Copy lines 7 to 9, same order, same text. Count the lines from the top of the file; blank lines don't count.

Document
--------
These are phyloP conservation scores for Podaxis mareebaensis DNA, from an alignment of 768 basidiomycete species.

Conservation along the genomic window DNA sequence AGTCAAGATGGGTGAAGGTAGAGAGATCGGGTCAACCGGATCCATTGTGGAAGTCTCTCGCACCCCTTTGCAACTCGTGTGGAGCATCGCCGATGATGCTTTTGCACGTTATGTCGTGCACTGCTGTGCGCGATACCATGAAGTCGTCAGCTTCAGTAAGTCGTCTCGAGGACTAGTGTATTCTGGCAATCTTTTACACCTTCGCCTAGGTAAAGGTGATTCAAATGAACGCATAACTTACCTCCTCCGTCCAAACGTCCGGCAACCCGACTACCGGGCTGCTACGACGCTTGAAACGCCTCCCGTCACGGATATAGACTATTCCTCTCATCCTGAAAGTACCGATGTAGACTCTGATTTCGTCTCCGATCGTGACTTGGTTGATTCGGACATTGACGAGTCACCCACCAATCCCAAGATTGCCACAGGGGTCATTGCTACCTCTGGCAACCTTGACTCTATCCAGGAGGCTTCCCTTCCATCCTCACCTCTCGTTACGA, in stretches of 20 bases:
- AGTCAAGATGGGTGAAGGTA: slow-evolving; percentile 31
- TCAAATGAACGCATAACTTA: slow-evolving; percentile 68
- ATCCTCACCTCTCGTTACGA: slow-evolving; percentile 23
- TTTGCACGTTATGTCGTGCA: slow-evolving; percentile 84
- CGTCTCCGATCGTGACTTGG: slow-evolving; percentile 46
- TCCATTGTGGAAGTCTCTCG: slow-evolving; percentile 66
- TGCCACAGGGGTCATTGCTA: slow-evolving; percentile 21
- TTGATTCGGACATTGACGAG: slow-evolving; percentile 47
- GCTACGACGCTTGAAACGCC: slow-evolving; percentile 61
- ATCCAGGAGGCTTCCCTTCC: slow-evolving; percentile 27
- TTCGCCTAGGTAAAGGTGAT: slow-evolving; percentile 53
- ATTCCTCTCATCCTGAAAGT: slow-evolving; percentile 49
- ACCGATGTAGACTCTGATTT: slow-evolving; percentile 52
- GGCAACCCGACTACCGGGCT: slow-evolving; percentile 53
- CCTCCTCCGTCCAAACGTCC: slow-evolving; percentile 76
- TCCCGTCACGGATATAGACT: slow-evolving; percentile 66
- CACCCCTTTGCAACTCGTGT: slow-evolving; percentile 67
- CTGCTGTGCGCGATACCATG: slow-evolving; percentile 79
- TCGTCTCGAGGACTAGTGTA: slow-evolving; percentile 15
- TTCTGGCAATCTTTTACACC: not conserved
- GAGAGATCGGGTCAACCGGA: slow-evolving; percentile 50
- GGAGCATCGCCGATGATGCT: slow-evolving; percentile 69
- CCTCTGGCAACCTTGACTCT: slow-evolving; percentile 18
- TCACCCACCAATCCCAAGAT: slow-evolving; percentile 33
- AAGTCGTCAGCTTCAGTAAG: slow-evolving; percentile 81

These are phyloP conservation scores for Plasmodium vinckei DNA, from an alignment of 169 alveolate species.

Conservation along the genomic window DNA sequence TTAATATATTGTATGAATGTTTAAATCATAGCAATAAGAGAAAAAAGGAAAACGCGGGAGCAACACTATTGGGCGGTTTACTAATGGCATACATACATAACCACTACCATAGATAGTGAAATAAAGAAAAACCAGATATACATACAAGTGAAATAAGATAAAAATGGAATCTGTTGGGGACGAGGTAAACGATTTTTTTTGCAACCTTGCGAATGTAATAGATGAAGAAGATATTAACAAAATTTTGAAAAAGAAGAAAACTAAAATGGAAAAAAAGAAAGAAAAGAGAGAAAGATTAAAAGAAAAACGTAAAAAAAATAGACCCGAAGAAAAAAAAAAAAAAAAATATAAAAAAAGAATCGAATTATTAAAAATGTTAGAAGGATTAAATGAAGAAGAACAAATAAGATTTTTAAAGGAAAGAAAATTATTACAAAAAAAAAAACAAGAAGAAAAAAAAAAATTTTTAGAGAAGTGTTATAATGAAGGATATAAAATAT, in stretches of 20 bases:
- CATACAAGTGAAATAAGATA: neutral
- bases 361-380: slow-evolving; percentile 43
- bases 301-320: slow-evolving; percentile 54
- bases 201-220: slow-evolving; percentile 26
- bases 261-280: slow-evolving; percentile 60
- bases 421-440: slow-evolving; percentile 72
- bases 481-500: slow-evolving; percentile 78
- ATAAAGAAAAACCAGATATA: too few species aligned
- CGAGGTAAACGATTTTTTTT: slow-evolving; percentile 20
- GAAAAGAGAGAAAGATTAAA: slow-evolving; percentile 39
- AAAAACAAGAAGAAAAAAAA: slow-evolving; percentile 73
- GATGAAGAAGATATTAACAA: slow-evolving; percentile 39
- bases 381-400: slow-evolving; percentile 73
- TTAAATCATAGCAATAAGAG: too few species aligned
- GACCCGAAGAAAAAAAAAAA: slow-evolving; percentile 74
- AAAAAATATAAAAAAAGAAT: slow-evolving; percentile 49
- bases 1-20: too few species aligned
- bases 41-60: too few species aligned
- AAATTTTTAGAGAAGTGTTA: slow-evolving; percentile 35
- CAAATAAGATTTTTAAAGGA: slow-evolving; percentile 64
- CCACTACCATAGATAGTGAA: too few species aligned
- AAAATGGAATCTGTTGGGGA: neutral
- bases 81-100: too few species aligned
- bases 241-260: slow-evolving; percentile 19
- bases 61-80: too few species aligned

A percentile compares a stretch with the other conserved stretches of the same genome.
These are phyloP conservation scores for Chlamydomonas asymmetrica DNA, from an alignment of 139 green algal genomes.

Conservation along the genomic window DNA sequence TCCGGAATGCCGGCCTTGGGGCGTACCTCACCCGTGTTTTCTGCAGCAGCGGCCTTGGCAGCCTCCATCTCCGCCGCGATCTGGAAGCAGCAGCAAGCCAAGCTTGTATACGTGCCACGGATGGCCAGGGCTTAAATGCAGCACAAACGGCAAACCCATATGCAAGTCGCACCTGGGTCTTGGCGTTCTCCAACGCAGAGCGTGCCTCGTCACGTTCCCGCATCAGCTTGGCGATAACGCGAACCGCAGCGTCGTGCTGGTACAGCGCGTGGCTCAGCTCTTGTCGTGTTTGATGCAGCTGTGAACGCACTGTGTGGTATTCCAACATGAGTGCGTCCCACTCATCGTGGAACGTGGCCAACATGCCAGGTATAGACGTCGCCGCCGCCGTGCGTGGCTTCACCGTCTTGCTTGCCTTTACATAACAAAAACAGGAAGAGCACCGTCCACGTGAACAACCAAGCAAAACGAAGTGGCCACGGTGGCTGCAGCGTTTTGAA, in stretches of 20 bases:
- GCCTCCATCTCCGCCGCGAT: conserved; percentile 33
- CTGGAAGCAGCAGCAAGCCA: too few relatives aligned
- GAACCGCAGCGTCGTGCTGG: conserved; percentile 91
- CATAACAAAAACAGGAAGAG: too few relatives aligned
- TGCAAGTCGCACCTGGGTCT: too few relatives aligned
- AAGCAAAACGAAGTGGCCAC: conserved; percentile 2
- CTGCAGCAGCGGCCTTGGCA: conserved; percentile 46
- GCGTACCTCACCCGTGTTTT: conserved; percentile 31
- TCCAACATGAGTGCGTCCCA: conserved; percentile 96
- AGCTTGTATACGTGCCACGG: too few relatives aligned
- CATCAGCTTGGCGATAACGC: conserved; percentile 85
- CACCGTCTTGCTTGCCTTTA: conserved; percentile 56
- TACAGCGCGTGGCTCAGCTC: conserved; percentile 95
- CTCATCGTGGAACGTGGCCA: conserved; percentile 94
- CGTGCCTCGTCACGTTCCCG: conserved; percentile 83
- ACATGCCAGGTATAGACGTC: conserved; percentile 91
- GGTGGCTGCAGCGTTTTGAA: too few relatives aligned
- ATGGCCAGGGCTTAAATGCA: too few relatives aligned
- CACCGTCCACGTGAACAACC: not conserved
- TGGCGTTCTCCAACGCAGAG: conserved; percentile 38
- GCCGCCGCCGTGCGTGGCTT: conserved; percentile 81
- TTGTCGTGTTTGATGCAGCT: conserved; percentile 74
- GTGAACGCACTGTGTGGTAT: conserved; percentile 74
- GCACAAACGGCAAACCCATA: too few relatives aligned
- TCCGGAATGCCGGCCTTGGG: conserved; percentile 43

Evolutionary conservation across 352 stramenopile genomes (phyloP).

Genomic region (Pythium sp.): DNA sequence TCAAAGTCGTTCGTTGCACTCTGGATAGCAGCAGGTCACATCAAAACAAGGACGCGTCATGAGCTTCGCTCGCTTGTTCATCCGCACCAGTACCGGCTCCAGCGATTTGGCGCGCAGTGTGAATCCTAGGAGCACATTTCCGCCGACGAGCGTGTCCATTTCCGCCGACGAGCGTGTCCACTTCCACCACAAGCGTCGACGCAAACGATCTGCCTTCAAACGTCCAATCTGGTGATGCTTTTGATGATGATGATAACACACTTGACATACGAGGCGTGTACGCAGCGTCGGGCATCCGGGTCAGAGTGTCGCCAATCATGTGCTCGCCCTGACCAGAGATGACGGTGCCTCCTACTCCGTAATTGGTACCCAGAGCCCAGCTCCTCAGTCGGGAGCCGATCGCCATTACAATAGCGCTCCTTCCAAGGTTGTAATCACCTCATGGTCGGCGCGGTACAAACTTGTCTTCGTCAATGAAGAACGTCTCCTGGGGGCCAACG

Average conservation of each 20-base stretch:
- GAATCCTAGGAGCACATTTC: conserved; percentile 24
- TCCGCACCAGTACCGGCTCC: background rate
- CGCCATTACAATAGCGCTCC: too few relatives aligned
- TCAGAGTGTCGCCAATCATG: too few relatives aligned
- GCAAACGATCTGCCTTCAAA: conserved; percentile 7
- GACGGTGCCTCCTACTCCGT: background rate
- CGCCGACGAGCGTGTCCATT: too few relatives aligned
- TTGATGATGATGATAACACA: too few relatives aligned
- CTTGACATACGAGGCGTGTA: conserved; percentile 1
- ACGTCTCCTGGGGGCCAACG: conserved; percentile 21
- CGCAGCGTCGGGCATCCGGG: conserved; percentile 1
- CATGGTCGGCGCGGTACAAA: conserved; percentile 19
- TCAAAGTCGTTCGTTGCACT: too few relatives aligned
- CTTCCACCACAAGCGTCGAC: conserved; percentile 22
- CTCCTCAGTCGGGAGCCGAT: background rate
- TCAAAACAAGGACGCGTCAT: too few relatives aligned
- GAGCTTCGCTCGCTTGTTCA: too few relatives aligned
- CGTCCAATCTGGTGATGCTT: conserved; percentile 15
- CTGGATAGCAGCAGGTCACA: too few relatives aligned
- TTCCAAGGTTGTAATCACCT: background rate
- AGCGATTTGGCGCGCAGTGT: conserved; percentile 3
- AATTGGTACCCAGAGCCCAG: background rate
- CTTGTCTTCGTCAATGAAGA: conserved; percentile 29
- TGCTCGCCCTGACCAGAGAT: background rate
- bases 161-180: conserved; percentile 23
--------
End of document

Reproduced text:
- CGTCTCCGATCGTGACTTGG: slow-evolving; percentile 46
- TCCATTGTGGAAGTCTCTCG: slow-evolving; percentile 66
- TGCCACAGGGGTCATTGCTA: slow-evolving; percentile 21